The second thing that is really important for everyone to know, which so many women don’t know is the difference between active and passive investing.  When most people think about investing, they think about active investing, which is picking stocks or even having a financial adviser pick the mutual funds and securities and bonds that your money goes into in order to grow for the long-term.  Active investing is what all of Yahoo Finance and Market Watch is about, and when you think about Wall Street and brokers, etc., they’re mostly talking about active investing.  What everyone is doing in active investing is they’re trying to make the maximum amount of money they can on their money that they are investing.  As a result of that, it requires a lot of human time, and therefore the expense that gets charged related to that human time, and to make things more complicated, there’s study after study that shows that if you look at an active investor versus an investor who’s just putting their money in an index, and I’ll explain what that means in a second, then there’s a 50% chance that they’re actually going to do more poorly than the market growth itself versus if they had just put their money in an index fund.  So I am not a strong advocate of active investing, even though it’s what most people think of investing when they do it. 

We, at WorthFM, are only offering at this time passive investing, which means that we create portfolios for you where you don’t have to choose what goes into them.  You don’t even have to know what goes into them, but of course we’re going to take steps to teach you about it.  Where it’s … where they’re widely, widely diversified ETFs.  Don’t worry, you don’t need to know what that means.  The only thing you need to know is that when the combination of the S&P and the Dow Jones goes up, so does your portfolio, and when the market goes down, so does your portfolio, and you kind of … if you’re looking at a 10 year or 20 year or 30-year horizon, there’s going to be some years that it goes down and there’s going to be some years that go up, but you can pretty get … the, the market’s never not gone up before, and it’s grown for the last 100 years at 10% per year.  People think we’re in a slow growth time so it’s probably only going to grow 5%  per year.  On average, if you’re looking at least ten years out in terms of your long-term savings, but we’re going to charge you is somewhere between 1/2 a percent and a full percent difference in those fees, so … and you don’t even have to really worry about what it’s in, because you’re just tracking the market.  So that’s the really big difference is we’re not focused on what you are buying.  We’re handling all of that for you in a really, really simple safe way.  What we’re focused on is motivating you to save and invest more money in a way that’s comfortable for you.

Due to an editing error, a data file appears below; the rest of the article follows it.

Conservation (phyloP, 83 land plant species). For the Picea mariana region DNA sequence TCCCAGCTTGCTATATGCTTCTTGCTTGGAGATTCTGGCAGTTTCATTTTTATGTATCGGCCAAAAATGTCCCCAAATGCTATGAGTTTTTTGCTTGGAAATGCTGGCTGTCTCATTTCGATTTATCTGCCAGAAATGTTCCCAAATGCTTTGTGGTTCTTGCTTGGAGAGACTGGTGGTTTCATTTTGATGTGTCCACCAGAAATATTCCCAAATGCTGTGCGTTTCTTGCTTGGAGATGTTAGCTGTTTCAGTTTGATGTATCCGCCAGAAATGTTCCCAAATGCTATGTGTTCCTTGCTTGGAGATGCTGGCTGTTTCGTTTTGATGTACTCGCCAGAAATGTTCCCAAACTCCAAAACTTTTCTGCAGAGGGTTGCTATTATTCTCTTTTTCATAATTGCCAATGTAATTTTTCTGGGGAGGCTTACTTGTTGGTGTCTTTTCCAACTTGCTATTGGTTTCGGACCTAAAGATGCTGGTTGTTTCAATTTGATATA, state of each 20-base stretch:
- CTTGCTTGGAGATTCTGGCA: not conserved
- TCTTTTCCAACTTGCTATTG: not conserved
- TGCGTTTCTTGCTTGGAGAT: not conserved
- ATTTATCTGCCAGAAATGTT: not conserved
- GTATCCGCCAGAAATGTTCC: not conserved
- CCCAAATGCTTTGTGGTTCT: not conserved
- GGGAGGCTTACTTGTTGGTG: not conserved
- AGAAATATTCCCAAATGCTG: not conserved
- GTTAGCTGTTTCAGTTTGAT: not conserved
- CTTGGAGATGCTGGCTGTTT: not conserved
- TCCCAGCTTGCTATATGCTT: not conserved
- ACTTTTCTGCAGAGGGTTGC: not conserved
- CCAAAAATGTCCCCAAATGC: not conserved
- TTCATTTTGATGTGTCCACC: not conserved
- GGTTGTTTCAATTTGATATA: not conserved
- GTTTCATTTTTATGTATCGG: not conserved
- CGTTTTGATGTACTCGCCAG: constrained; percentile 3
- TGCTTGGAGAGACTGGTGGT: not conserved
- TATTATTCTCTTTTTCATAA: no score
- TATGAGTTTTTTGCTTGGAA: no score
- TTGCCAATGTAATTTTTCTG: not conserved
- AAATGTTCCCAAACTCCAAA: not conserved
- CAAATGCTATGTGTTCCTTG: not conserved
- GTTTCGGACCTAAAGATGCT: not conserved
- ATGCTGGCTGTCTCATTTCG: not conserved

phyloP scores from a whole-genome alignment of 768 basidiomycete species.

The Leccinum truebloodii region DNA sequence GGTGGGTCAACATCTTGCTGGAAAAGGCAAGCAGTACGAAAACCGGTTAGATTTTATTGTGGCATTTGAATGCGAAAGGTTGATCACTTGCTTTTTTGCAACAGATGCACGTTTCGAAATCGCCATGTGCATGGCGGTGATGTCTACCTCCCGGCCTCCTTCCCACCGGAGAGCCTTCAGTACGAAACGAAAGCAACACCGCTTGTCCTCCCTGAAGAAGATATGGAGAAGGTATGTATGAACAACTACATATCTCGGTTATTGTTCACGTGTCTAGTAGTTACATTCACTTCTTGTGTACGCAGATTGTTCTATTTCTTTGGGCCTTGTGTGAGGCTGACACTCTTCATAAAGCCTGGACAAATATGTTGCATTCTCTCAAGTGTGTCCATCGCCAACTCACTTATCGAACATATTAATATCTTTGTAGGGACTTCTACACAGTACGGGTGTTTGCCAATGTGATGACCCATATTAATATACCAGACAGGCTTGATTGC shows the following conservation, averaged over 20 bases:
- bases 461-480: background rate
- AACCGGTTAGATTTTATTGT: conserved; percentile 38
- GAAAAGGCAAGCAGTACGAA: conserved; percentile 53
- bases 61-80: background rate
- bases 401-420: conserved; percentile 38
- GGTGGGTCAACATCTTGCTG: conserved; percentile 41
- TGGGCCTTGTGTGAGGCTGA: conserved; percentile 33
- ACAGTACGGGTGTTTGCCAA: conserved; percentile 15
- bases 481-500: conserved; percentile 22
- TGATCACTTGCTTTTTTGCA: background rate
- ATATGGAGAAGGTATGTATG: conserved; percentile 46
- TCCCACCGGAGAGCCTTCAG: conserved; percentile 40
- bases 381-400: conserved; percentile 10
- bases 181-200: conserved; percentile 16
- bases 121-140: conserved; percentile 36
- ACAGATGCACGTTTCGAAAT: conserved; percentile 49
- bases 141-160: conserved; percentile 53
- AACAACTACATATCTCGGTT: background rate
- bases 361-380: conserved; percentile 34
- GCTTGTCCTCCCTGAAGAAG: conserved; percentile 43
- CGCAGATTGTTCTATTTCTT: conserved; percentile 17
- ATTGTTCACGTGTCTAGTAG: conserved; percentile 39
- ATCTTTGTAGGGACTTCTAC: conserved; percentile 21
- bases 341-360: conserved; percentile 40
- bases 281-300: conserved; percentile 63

Tara:  Yeah, from the moment you told me about this new venture, I was incredibly excited about it, because to me, WorthFM is about empowerment even more than it is about financial returns, although I want those, too.  But mostly, I want to feel empowered with my money, and even, you know, for someone like you, who’s really good at making money, you know, I often feel disempowered when it comes to what to actually do with it.  I feel like I was missing some big piece of financial education, and it’s probably not a matter of feeling like that.  I’m sure that I probably was.  So how is WorthFM going to, or what is your mission with WorthFM to get people feeling that empower?  What are you going to be providing people that’s going to leave them feeling more confident about their money?